The manufacturer expects to achieve the critical fleet benchmark two years before the standard becomes compulsory, claims 'the race is on' to achieve a key advantage in the fight for custom from company car drivers.
Likely models to receive the greener engines first will be the volume ranges, such as 307, 406, C5 and Xsara.
Speaking at the Trémery engine plant, near Metz, Andrew Didlick, public relations director for Peugeot said: 'The race is on. We are all chasing that because we want to get there first. PSA is going to be Euro IV at some point next year.'
Although he could not confirm at what point, Didlick was confident that Euro IV standard HDi diesel engines would be available widely across the Peugeot and Citroen range, and not just in one or two niche models.
Euro IV engines produce less particulates, but the firm is aiming to make many of them cleaner still by fitting its Diesel Particulate Filter System. Didlick claimed the PSA group will have the 'cleanest diesels on the market.'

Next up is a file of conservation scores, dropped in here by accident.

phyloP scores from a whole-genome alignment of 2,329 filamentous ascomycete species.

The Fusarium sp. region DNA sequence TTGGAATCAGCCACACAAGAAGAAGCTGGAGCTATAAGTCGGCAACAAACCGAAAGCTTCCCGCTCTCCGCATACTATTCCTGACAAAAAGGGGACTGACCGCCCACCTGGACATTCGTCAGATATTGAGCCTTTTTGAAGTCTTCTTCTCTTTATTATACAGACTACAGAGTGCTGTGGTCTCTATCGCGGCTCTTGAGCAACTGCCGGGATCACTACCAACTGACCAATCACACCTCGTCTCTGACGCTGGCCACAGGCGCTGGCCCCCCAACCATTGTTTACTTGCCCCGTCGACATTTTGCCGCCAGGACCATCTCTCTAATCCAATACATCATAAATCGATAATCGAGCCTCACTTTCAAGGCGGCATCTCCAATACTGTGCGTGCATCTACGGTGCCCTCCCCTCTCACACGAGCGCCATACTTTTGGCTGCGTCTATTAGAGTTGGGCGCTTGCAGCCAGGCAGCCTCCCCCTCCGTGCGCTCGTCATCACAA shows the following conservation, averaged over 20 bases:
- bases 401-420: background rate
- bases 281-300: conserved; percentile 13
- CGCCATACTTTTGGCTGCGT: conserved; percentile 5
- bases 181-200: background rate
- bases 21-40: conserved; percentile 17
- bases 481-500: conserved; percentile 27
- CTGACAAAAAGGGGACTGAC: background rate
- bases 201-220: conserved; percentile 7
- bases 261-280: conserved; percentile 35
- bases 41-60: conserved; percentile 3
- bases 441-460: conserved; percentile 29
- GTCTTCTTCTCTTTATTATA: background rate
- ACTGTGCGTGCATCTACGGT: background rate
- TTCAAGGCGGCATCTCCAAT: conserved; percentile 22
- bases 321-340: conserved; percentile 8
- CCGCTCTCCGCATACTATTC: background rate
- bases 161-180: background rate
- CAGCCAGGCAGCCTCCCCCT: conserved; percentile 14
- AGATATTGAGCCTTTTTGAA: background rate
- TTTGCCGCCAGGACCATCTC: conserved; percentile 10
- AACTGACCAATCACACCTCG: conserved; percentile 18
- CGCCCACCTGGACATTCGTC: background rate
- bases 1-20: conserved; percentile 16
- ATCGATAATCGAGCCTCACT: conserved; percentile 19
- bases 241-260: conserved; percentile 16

PSA also expects fuel economy improvements for the new engines, with a standard 2.0 HDi engine in a 406 estimated to be nearing 70mpg on the combined cycle.
An integral part of the strategy is reducing the levels of sulphur in the fuel, as it inhibits the ability of particulate traps to reduce NOx emissions, the major particulate hurdle in hitting Euro IV standards.
Last week, BP announced the launch of a Sulphur-free petrol and diesel. Didlick commented: 'We are working with the fuel suppliers on this.'
Peugeot 406 2.0 HDi 110 GLX (P11D value: £15,560 and CO2 emissions: 150g/km)
Tax charge without Euro IV engine
2003/04 18% £616.17
2004/05 19% £650.41
Total two-year tax cost: £1266.58
With Euro IV engine
2003/04 15% £513.48
2004/05 15% £513.48
Total two-year tax cost: £1026.96.